I need a new home, my island has sunk
The Carteret Islands - six islands with a population of about 1,700 - are, literally, sinking. Since the 1980s, several relocation schemes have been implemented - sometimes described as the first organized relocation due to climate change - resulting in the people of the Carteret being called the world's first "climate change refugees".
According to recent research conducted by Dr. John Duguman of the University of Papua New Guinea, with support of UNESCO Apia Office, the relocation schemes in the past were not very successful. The families relocated in the 1980s and the 1990s to Bougainville, a larger island near the Carterets, ended up returning to the Carteret islands due to civil conflict, hostility toward them from neighbours, or lack of living facilities. Now two relocation shemes are ongoing. In 2008 five families were relocated to Marau Village near Tinputz, however three of them have already returned to the Carteret Islands.
It is important to understand that relocation is much more than simply providing a house and land. It is a comprehensive economic, social and cultural change. To ensure success, special attention needs to be paid to indigenous culture. Thus, capacity building and social education programs must be provided, not only for relocated people but also for local people in the area where the relocated people are settling.
Who is affected?
In the 1980s, 10 families in the Carteret Islands were relocated to Bougainville. One of them returned back to the Carteret soon after the relocation. Beginning in 1990, civil conflict on Bougainville forced the other families to return to the Carteret Islands.
In the 1990s, 12 families were relocated to Bougainville, however all left after only two years due to hostility toward them from neighbours near their settlement site. On one occasion, a Hanahan youth threatened a Carteret youth with a knife, took his possessions and burned his house down.
Recently two relocation schemes have been implemented by the Autonomous Region of Bougainville Government and Tulele Peisa Inc., a Non-Government Organization established in 2007 to facilitate an ecologically and culturally sustainable relocation and resettlement of the Carteret Atoll community.
In 2008 Tulele Peisa Inc., in cooperation with the Catholic Church, facilitated the relocation of five families from the islands to Marau Village near Tinputz. The fathers were sent ahead to establish gardens and build houses, however, three of the five fathers returned to the Carteret Islands after three months. One of the returned men reported he came back because the house was not complete, the garden land was limited, water tanks provided by Tulele Peisa Inc were too small, and the land for each family to plant cash crops such as cocoa was not clearly delineated. Other people in Carteret Island have mixed feeling about where to resettle. They are waiting to see how the families who have already moved to Bougainville are settling.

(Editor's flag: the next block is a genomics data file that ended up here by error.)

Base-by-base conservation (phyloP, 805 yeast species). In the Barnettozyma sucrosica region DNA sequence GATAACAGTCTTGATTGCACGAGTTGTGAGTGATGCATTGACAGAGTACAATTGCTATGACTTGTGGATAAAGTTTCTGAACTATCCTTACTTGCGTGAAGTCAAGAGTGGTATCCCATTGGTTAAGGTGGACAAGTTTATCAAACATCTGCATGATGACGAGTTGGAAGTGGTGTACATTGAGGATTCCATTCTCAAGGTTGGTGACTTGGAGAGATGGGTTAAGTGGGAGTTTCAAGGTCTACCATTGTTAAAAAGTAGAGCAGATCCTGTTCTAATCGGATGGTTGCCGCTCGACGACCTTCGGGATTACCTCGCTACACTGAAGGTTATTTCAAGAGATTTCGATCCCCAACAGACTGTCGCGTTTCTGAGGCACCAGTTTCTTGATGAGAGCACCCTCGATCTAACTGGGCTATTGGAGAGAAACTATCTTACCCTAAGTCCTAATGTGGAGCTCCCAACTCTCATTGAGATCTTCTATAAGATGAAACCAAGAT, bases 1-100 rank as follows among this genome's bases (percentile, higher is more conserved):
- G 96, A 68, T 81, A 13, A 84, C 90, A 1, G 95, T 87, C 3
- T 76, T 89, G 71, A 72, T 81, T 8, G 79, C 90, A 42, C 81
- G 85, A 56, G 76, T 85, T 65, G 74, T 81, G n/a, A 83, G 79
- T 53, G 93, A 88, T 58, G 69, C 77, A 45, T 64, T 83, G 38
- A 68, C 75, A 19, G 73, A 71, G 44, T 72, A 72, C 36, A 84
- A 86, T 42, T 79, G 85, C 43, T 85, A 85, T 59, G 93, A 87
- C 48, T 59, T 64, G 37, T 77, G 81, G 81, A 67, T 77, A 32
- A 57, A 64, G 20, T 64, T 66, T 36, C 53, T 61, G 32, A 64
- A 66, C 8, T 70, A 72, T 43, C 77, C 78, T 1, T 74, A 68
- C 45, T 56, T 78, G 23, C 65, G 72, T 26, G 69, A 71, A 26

Why does it matter ?
The case of the Carteret Islands shows the importance of socially and culturally well planned schemes. The International Organization for Migration predicts the number of people displaced by environmental changes will grow to 200 million by 2050, though estimates range from 50 million to 1 billion. What is certain is that the number of people affected by environmental change is rising dramatically. Without a comprehensive consideration of social and human dimensions, a proper solution is impossible.
The Secretary-General of the UN said during COP 17, (Durban, South Africa, November and December 2011), "As Secretary-General, I travel widely. And everywhere, people ask me for help - they ask for our help as the United Nations - as nations, united. On the Pacific island of Kiribati, a young boy told me "I am afraid to sleep at my home". Because his land, his island, Kiribati, is slipping beneath the waves. There are many such islands in the Pacific and elsewhere."
What is UNESCO doing?
UNESCO has supported a case study for the relocation of the Carteret Islanders to understand better their situation and to seek a better solution, the result of which is to be published.
In Papua New Guinea, UNESCO is building capacity in social sciences, through strengthening knowledge bases and social policy networks, to address current global environmental changes. UNESCO works on the ground to support research collaboration between the natural and social sciences and to raise the awareness of the international community on the issue of climate change and migration.
UNESCO, as the lead agency of the Global Migration Group (GMG), a group of 16 agencies involved in migration-related activities throughout the UN and beyond, is focusing on the relationship between the environment, climate change and human migration.
A UNESCO publication 'Migration and Climate Change', which brings together the views of 26 leading experts from various disciplines, is the first authoritative overview of the relationship between climate change and migration.